Big time. It’s kind of like we got the wind knocked out of us. We worked on that album and we were really proud of it and we had a lot of plans and tours lined up. It was going to be a busy couple of years and then, boom, the rug got swept out from underneath us. We were not about to immediately turn around and start writing another record and planning a roll-out.

It’s not just about writing a record. You’ve got to figure out the artwork, how you’re going to roll it out, what kind of promotion you’re going to do, questioning, are you going to drop it quick, music videos and singles for half a year and everything that goes into it? We were about to execute a whole plan and then that went to the wind. Yeah, it took us awhile to get back and actually want to work on new music. For us, we need a little bit of space between albums. We don’t want our albums to sound same-y, so to say, and we got some space so we can have some time to live and get more inspired and not release the same record over and over again.

That makes sense. I know bands that will do a record a year after they dropped their last one and it just sounds like a continuation of that other record. Sometimes if you spent three or four years really working trying to perfect one record, then you try to do the same thing less than a year later… it’s not going to happen. You already captured that lightning in a bottle. You’ve got to push forward. 

I’m a firm believer of experience is where your music is going to come from. What you lived through, what you’ve done in your life, whatever you’ve grown through; no matter what music you consume or where you go – new friends, old friends, loss of friends, stuff like that. If you just write an album, drop it, and then immediately start writing another one, you’re basically in the same writing session you were in on that previous album.

We all know artists take inspiration from their lives, but if you’re not living between record cycles, you’re going to make the same thing. 

Totally! I’m always looking at that, too – observing what I’m writing and seeing if I’m going in any other directions and being as self analytical as I can trying to find those new inspirations. 

Obviously you’ve got the Chaos and Carnage tour 2023 this whole spring throughout April. It’s super exciting. You’re headlining with Dying Fetus. How is it to take on this opportunity?

When I was young and getting into death metal, they were one of the first bands that I really fell in love with and made a lot of sense to me in that genre. It’s an honor to be co-headlining with them. The Chaos and Carnage tour, as a whole, we did it once before last year and it was the vibe. When people go to that show, they’re there for this whole entire experience and I haven’t seen that in a while in a branded tour. It’s almost like the culture has developed within it pretty well. [The] people going to Chaos and Carnage, they want to see all these bands, like, “Yeah, we’re there to fucking throw down.” We’ve got all these new songs to play and we haven’t played a show since December. We did it consciously – we knew we weren’t going to be out there so we’re going to hit that shit hard. We’re ready to do it.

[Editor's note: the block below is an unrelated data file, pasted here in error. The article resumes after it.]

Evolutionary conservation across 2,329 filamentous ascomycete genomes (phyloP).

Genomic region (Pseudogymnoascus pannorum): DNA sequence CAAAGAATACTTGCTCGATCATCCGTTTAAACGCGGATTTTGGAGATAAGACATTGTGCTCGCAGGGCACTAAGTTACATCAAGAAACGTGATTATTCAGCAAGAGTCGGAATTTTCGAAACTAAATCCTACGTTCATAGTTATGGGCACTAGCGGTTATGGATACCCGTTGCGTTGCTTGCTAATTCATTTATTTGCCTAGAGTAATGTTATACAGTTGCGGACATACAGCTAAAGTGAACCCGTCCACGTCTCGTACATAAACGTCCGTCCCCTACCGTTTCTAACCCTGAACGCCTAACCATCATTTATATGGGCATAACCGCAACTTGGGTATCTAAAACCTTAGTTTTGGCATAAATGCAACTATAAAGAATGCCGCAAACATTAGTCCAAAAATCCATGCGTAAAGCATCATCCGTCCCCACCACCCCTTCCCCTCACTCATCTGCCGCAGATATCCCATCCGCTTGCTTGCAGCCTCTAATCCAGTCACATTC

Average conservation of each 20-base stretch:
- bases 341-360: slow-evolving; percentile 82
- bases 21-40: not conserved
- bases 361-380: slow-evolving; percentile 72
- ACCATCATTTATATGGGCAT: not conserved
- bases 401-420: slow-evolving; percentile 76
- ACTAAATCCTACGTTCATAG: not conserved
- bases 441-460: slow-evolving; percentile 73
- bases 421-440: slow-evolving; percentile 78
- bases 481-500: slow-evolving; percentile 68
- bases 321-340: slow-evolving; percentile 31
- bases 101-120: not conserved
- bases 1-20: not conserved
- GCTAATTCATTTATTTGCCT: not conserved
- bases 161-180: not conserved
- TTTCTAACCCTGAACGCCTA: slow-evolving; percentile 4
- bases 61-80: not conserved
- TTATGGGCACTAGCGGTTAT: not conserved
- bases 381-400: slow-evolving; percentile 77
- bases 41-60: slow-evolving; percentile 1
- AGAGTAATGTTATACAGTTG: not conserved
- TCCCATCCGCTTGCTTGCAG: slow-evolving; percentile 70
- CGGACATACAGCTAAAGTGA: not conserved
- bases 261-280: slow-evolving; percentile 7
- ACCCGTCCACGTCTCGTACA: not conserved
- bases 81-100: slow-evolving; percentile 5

That makes perfect sense. It’s exciting because with this new record, these songs are built for that live setting. Listening to this for the first time, I could see every one of these tracks ripping a pit open.

Thanks! That’s always been our goal: try to write music that is going to translate live. Also, in the sense, it’s been our goal to try to record the way that we know we can sound live. We’ve always been a live band. We’ve always been a group of dudes that get together in our garage-converted-studio that we’ve had forever and play together, then we go play shows. When you’re writing music it’s like, “Alright, what’s going to stoke the crowd at a show and how do we get this sound that we’re making to come out of the speakers when someone presses play on a new song?” It all revolves around live. We’ll always be that way. We built our identity around being a sick, punishing live band.

I feel like that’s the real talent of a good metal band. If you listen to a record and you can feel like you’re in the pit. As you said, bring the sound of the amp [to your headphones]. 

Yeah, 100%. We’ve always recorded with real amps, real drum tones, and as close to real, few cuts and vocal takes, so it’s like making sure the vocals can actually get delivered the way they sound on the record live. Especially with this one we recorded the drums… first of all Ernie [Iniguez] recorded the drums in two days because he’s a maniac. He got all of that done in two days. 

For the whole record?